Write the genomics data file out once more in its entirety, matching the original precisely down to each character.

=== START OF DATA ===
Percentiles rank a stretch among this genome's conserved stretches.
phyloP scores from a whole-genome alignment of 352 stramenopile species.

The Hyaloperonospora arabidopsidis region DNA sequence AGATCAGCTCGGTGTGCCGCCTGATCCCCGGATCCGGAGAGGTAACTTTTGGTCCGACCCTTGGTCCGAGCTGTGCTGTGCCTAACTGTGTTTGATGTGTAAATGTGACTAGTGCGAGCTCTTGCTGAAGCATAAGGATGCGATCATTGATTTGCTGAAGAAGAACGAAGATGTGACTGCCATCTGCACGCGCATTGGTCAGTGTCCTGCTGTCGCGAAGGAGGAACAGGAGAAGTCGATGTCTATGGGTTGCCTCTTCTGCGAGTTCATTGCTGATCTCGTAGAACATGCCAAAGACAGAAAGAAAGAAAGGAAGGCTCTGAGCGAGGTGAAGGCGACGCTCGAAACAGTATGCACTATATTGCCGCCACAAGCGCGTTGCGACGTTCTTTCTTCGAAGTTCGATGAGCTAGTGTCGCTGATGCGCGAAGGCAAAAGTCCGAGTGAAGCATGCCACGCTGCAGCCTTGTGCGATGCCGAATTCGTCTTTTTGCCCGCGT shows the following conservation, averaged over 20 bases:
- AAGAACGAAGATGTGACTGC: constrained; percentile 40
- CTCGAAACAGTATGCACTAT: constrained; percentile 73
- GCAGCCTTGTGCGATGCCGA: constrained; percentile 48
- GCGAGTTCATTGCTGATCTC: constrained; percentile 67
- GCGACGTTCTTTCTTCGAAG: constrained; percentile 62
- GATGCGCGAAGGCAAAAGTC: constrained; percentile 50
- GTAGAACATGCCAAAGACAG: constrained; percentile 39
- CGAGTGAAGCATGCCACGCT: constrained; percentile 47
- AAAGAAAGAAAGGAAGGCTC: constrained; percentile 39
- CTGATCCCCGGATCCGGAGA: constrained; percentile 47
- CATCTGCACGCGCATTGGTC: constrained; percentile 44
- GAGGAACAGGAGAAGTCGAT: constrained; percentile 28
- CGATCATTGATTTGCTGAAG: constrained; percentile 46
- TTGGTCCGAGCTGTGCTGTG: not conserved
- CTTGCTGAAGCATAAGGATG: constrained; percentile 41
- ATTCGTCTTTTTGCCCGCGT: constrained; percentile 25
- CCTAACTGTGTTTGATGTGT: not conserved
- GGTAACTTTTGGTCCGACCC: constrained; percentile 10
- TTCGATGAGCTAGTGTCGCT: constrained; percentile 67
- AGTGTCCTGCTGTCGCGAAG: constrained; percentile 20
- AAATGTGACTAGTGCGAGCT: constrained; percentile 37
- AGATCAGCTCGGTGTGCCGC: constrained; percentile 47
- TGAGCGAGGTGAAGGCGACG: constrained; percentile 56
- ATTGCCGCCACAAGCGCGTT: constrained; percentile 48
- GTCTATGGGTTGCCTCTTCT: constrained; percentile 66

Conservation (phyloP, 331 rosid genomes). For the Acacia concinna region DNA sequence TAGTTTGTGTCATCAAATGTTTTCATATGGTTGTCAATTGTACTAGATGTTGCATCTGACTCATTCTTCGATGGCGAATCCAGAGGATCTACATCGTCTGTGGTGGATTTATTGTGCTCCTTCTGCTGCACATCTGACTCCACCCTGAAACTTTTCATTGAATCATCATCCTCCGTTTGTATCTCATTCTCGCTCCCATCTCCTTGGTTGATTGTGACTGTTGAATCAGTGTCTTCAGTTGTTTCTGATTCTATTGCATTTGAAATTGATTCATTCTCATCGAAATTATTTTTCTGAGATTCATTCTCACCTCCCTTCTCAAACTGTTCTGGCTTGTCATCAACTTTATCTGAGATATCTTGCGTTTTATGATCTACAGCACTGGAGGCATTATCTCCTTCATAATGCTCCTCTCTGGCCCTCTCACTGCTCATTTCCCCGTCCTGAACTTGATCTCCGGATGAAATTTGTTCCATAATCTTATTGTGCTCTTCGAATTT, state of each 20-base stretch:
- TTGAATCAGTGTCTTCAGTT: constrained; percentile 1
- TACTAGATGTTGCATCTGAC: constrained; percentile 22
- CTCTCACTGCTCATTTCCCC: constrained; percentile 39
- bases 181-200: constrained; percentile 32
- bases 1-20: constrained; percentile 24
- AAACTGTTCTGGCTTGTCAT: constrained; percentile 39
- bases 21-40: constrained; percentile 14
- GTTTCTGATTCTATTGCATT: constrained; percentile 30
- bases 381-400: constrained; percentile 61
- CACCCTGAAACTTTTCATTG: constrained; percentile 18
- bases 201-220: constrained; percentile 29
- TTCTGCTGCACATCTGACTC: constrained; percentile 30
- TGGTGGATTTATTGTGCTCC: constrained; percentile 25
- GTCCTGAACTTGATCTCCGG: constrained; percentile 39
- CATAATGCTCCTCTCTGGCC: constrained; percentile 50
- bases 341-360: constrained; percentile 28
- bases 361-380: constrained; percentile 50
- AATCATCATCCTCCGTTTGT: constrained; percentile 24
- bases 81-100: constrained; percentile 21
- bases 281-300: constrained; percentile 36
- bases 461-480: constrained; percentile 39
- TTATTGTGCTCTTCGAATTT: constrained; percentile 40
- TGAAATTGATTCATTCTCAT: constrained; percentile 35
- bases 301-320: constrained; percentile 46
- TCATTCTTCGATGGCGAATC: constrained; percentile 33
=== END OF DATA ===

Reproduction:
Percentiles rank a stretch among this genome's conserved stretches.
phyloP scores from a whole-genome alignment of 352 stramenopile species.

The Hyaloperonospora arabidopsidis region DNA sequence AGATCAGCTCGGTGTGCCGCCTGATCCCCGGATCCGGAGAGGTAACTTTTGGTCCGACCCTTGGTCCGAGCTGTGCTGTGCCTAACTGTGTTTGATGTGTAAATGTGACTAGTGCGAGCTCTTGCTGAAGCATAAGGATGCGATCATTGATTTGCTGAAGAAGAACGAAGATGTGACTGCCATCTGCACGCGCATTGGTCAGTGTCCTGCTGTCGCGAAGGAGGAACAGGAGAAGTCGATGTCTATGGGTTGCCTCTTCTGCGAGTTCATTGCTGATCTCGTAGAACATGCCAAAGACAGAAAGAAAGAAAGGAAGGCTCTGAGCGAGGTGAAGGCGACGCTCGAAACAGTATGCACTATATTGCCGCCACAAGCGCGTTGCGACGTTCTTTCTTCGAAGTTCGATGAGCTAGTGTCGCTGATGCGCGAAGGCAAAAGTCCGAGTGAAGCATGCCACGCTGCAGCCTTGTGCGATGCCGAATTCGTCTTTTTGCCCGCGT shows the following conservation, averaged over 20 bases:
- AAGAACGAAGATGTGACTGC: constrained; percentile 40
- CTCGAAACAGTATGCACTAT: constrained; percentile 73
- GCAGCCTTGTGCGATGCCGA: constrained; percentile 48
- GCGAGTTCATTGCTGATCTC: constrained; percentile 67
- GCGACGTTCTTTCTTCGAAG: constrained; percentile 62
- GATGCGCGAAGGCAAAAGTC: constrained; percentile 50
- GTAGAACATGCCAAAGACAG: constrained; percentile 39
- CGAGTGAAGCATGCCACGCT: constrained; percentile 47
- AAAGAAAGAAAGGAAGGCTC: constrained; percentile 39
- CTGATCCCCGGATCCGGAGA: constrained; percentile 47
- CATCTGCACGCGCATTGGTC: constrained; percentile 44
- GAGGAACAGGAGAAGTCGAT: constrained; percentile 28
- CGATCATTGATTTGCTGAAG: constrained; percentile 46
- TTGGTCCGAGCTGTGCTGTG: not conserved
- CTTGCTGAAGCATAAGGATG: constrained; percentile 41
- ATTCGTCTTTTTGCCCGCGT: constrained; percentile 25
- CCTAACTGTGTTTGATGTGT: not conserved
- GGTAACTTTTGGTCCGACCC: constrained; percentile 10
- TTCGATGAGCTAGTGTCGCT: constrained; percentile 67
- AGTGTCCTGCTGTCGCGAAG: constrained; percentile 20
- AAATGTGACTAGTGCGAGCT: constrained; percentile 37
- AGATCAGCTCGGTGTGCCGC: constrained; percentile 47
- TGAGCGAGGTGAAGGCGACG: constrained; percentile 56
- ATTGCCGCCACAAGCGCGTT: constrained; percentile 48
- GTCTATGGGTTGCCTCTTCT: constrained; percentile 66

Conservation (phyloP, 331 rosid genomes). For the Acacia concinna region DNA sequence TAGTTTGTGTCATCAAATGTTTTCATATGGTTGTCAATTGTACTAGATGTTGCATCTGACTCATTCTTCGATGGCGAATCCAGAGGATCTACATCGTCTGTGGTGGATTTATTGTGCTCCTTCTGCTGCACATCTGACTCCACCCTGAAACTTTTCATTGAATCATCATCCTCCGTTTGTATCTCATTCTCGCTCCCATCTCCTTGGTTGATTGTGACTGTTGAATCAGTGTCTTCAGTTGTTTCTGATTCTATTGCATTTGAAATTGATTCATTCTCATCGAAATTATTTTTCTGAGATTCATTCTCACCTCCCTTCTCAAACTGTTCTGGCTTGTCATCAACTTTATCTGAGATATCTTGCGTTTTATGATCTACAGCACTGGAGGCATTATCTCCTTCATAATGCTCCTCTCTGGCCCTCTCACTGCTCATTTCCCCGTCCTGAACTTGATCTCCGGATGAAATTTGTTCCATAATCTTATTGTGCTCTTCGAATTT, state of each 20-base stretch:
- TTGAATCAGTGTCTTCAGTT: constrained; percentile 1
- TACTAGATGTTGCATCTGAC: constrained; percentile 22
- CTCTCACTGCTCATTTCCCC: constrained; percentile 39
- bases 181-200: constrained; percentile 32
- bases 1-20: constrained; percentile 24
- AAACTGTTCTGGCTTGTCAT: constrained; percentile 39
- bases 21-40: constrained; percentile 14
- GTTTCTGATTCTATTGCATT: constrained; percentile 30
- bases 381-400: constrained; percentile 61
- CACCCTGAAACTTTTCATTG: constrained; percentile 18
- bases 201-220: constrained; percentile 29
- TTCTGCTGCACATCTGACTC: constrained; percentile 30
- TGGTGGATTTATTGTGCTCC: constrained; percentile 25
- GTCCTGAACTTGATCTCCGG: constrained; percentile 39
- CATAATGCTCCTCTCTGGCC: constrained; percentile 50
- bases 341-360: constrained; percentile 28
- bases 361-380: constrained; percentile 50
- AATCATCATCCTCCGTTTGT: constrained; percentile 24
- bases 81-100: constrained; percentile 21
- bases 281-300: constrained; percentile 36
- bases 461-480: constrained; percentile 39
- TTATTGTGCTCTTCGAATTT: constrained; percentile 40
- TGAAATTGATTCATTCTCAT: constrained; percentile 35
- bases 301-320: constrained; percentile 46
- TCATTCTTCGATGGCGAATC: constrained; percentile 33